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New Legislative Action on "Tip Pooling"

By: Jim Sullivan and Brian Morris

Congress and the President have waded in to the ongoing debate regarding employers’ use of “tip pools” under the Fair Labor Standards Act (“FLSA”) by passing the Tip Income Protection Act (“TIPA”) as part of the omnibus spending bill.

The FLSA permits an employer to take a partial credit against its minimum wage obligations based on employee tips if the employee retains all of his or her tips, or they are made part of a tip pool shared only with employees who “customarily and regularly receive tips.” See 29 U.S.C. § 203(m). Thus, an employer utilizing a tip credit to comply with minimum wage obligations cannot establish a tip pool that includes non-tipped employees (e.g., back-of-the-house restaurant employees).  The FLSA left the allocation of tips unregulated where an employer did not use tip credits.

In 2011, the Department of Labor (“DOL”) issued a regulation applying the limitation on the use of tip pools to cases where the employer did not take a tip credit and paid employees the full federal minimum wage.  See 29 C.F.R. § 531.52.  A number of federal courts concluded that the regulation was inconsistent with the text of the FLSA.  See, e.g., Marlow v. New Food Guy, Inc., 861 F.3d 1157, 1163-64 (10th Cir. 2017) (2011 DOL regulation was inconsistent with the FLSA, which did not authorize the agency to “regulate the ownership of tips when the employer is not taking the tip credit”).  However, the Ninth Circuit disagreed, reasoning that because the FLSA is “silent as to the tip pooling practices of employers who do not take a tip credit” it should defer to the DOL.  Oregon Rest. and Lodging Ass’n v. Perez, 816 F.3d 1080, 1090 (9th Cir. 2016).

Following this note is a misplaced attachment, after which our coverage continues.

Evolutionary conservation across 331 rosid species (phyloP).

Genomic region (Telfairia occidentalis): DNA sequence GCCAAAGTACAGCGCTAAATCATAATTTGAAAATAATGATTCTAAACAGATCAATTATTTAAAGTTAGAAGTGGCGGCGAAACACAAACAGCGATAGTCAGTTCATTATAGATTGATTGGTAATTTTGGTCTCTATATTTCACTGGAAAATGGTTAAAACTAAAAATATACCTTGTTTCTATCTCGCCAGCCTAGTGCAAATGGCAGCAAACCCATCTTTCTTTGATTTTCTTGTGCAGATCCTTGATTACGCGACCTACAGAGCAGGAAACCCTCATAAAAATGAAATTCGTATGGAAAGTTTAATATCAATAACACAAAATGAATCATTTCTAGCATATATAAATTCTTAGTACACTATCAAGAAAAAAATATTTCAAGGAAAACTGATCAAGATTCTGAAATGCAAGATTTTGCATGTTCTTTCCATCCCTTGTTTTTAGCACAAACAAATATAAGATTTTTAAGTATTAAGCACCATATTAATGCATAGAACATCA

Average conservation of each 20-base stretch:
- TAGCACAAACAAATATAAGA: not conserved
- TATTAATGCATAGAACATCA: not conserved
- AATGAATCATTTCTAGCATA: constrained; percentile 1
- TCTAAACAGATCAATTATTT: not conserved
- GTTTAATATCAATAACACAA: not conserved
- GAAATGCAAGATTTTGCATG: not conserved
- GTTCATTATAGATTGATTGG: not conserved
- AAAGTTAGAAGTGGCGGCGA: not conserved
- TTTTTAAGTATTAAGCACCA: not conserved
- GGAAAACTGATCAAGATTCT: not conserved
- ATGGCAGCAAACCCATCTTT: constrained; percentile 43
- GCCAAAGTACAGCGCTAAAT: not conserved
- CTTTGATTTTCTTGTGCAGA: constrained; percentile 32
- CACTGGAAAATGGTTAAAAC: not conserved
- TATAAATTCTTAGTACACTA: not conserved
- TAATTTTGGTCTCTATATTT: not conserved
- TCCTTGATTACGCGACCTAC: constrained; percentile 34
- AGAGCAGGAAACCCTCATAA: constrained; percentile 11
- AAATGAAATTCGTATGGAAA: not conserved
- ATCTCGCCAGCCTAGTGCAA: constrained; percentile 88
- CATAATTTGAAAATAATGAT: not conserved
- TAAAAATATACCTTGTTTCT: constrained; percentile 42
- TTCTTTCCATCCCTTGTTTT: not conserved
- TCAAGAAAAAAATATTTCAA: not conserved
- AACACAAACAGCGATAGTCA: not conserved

In 2017, the DOL announced proposed rulemaking to rescind the 2011 regulation.  See here and here. After much deliberation regarding the proposed agency action, Congress enacted TIPA, which states, in relevant part:

“An employer may not keep tips received by its employees for any purposes, including allowing managers or supervisors to keep any portion of employees’ tips, regardless of whether or not the employer takes a tip credit.”

TIPA also provides that the 2011 regulation shall have “no force of effect.”  An employer that violates TIPA may be liable for any tip credit taken, the amount of the withheld tips, liquidated damages, and $1,100 civil penalty for each violation. 

Stated simply, TIPA limits the permissible use of tip pooling for all employers irrespective of whether an employer takes advantage of a tip credit or whether its employees’ regular hourly rate exceeds the minimum wage.  However, TIPA’s language raises a number of interpretive questions, such as:

  • What does it mean for an employer to “keep tips” received by employees?  The law very likely prohibits an employer from diverting tips directly to its own coffers.  But does an employer “keep tips” by implementing a standard tip pool that does not include “managers or supervisors?”
  • TIPA does not define a manager or supervisor.  Assuming TIPA permits standard tip pools, does an employer violate the law if the pool includes modestly-paid hourly employees with minimal management responsibilities and limited or no ability to discipline employees (e.g., shift leads)?

These are a few of the questions employers with tipped employees will confront in the coming months and years as we await additional guidance from the courts and the DOL.  Employers in the restaurant and other industries should closely analyze how they distribute employee tips to ensure compliance with TIPA.

We will keep readers apprised of important judicial and agency interpretations of TIPA.